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Live attenuated swine influenza vaccine by reverse genetics



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Swine influenza (SI) is an acute, highly contagious, respiratory disease of swine. The causative agent of SI infections is swine influenza virus (SIV). SIV is a type A influenza virus classified into the Orthomyxoviridae family and is an enveloped particle with a genome composed of eight negative-orientated RNA segments. The mortality rate of influenza disease in pigs is generally low but morbidity can reach up to 100%. SI infections considerably contribute to respiratory disease in post-weaning pigs, causing significant economic losses due to an increase in the number of days pigs need to reach market weight. In addition, SI infections possess significant human public health concerns. Vaccination is the primary method for the prevention of SI. Currently available vaccines against SI are a combination of two inactivated antigenically distinct SIVs with oil adjuvant. The application of these vaccines induce mainly humoral immune responses. In contrast, application of live attenuated influenza vaccines (LAIV) mimics natural infection and induce strong, long-lived cell-mediated and humoral immunity. Furthermore, LAIV induces cross-protective immunity against different subtypes of influenza A viruses. LAIVs are developed for human and equine influenza viruses but at present no LAIV is available for SIVs. The critical step in influenza virus infection is an initial interaction between virus and cell surface carbohydrates followed by receptor-mediated endocytosis and fusion of the viral and endosomal membranes. Influenza virus entry into cells is mediated by the viral surface glycoprotein hemagglutinin (HA). HA is primary synthesized as a polypeptide in HA0 form. In order to be infectious, HA0 must be cleaved by host proteases into HA1 and HA2 subunits. Therefore, this process is crucial determinant for virus pathogenicity. Our objective was to generate a live attenuated SIVs, particularly a viruses with a modified HA cleavage site resistant to activation during natural infection but which can be activated in vitro by an exogenous protease. Using the reverse genetics technique, we generated two mutant SIVs of strain A/SW/SK/18789/02 (H1N1) containing a modified cleavage site within their HA. Mutant A/SW/SK-R345V (R345V) contained a mutation within HA segment at amino acid (AA) position 345 from Arginine (Arg) to Valine (Val) while the second mutant, A/SW/SK-R345A (R345A) encoded Alanine (Ala) instead of Arginine (Arg) at position AA345 on HA. We showed that HA cleavage in both mutants was strictly dependent on the presence of human neutrophil elastase in tissue culture. These tissue-culture grown mutant SIVs showed similar growth properties in terms of plaque size and growth kinetics, compared to the wild type virus. Both mutant SIVs were able to preserve introduced mutations after multiple passages in tissue culture suggesting that AA substitution within HA cleavage site did not alter genetic stability in the presence of appropriate protease. Furthermore, these mutant SIVs were highly attenuated in pigs but capable of inducing significant cell-mediated and humoral immune responses after two vaccinations via intratracheal (IT) and intranasal (IN) routes. Immune responses induced by vaccination with elastase dependent SIV were sufficient to confer full protection against parental homologous and antigenic variant of H1N1 SIVs and partial protection from heterologous subtypic H3N2 after the challenge. Therefore, elastase-dependent mutant SIV could serve as live vaccine against antigenically distinct swine influenza viruses in pigs.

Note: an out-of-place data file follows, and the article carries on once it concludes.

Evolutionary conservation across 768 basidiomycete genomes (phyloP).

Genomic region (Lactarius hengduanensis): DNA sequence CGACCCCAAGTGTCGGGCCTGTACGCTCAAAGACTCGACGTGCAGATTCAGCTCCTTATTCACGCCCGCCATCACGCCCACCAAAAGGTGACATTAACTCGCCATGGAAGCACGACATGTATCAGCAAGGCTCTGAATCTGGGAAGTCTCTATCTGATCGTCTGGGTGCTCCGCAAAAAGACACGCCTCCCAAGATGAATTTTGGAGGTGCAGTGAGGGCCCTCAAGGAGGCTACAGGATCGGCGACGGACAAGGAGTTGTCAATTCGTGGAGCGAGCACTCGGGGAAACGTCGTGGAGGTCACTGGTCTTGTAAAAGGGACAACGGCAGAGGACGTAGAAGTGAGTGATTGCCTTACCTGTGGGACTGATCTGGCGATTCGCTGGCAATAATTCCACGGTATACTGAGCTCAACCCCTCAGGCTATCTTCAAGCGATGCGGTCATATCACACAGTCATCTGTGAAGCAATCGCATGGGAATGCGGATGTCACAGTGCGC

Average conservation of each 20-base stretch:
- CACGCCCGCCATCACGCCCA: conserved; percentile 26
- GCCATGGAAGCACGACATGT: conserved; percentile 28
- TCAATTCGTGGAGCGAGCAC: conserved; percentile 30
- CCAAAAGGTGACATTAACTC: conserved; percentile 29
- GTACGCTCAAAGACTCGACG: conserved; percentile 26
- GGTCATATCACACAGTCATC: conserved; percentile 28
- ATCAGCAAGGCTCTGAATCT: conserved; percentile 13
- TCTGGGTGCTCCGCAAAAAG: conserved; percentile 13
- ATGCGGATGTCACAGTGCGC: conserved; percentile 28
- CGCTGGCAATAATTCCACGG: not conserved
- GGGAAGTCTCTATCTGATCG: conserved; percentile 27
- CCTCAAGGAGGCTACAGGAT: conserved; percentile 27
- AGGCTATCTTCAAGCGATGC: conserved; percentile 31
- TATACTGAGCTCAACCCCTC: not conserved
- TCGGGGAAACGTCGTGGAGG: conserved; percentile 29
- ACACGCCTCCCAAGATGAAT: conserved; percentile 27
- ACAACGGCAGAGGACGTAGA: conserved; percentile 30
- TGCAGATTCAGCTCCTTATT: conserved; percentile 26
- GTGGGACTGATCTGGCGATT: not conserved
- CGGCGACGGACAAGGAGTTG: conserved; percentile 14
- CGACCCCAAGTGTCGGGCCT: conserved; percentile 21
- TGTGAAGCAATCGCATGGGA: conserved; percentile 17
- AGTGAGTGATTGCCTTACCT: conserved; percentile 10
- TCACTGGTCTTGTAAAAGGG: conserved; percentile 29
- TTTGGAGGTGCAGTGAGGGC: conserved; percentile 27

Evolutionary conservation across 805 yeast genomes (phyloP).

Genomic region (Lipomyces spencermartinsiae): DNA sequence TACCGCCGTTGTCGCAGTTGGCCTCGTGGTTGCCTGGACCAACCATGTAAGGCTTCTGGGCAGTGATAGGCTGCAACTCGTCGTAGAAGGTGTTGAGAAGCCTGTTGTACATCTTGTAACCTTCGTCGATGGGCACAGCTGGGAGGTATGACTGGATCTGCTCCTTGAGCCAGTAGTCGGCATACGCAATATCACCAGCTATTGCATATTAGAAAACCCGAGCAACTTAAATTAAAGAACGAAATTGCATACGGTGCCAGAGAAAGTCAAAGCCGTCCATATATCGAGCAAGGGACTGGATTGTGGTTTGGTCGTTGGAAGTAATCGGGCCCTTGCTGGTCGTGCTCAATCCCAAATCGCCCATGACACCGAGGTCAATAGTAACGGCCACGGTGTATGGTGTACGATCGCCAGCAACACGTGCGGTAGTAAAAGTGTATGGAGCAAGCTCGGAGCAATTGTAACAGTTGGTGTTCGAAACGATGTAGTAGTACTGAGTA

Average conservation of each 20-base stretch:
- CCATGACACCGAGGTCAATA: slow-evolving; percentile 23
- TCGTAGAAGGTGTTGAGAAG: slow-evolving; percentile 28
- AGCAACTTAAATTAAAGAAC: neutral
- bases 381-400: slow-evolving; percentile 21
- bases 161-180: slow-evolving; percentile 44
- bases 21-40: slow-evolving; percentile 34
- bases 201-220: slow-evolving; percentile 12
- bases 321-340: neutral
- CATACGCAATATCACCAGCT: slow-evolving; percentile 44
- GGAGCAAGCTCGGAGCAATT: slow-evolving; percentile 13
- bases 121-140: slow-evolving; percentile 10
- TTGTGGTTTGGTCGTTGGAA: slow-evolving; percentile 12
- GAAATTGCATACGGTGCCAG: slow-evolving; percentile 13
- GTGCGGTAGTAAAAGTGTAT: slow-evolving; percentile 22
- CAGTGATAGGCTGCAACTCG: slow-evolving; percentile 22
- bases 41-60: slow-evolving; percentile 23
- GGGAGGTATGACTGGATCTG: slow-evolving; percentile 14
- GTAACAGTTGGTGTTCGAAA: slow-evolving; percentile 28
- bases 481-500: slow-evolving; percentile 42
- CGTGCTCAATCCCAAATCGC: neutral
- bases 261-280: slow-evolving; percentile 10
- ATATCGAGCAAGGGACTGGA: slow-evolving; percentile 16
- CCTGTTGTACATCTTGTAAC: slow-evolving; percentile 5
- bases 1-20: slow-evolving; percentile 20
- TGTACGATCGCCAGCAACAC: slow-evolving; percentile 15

Reverse genetics, Swine influenza



Doctor of Philosophy (Ph.D.)


Veterinary Microbiology


Veterinary Microbiology



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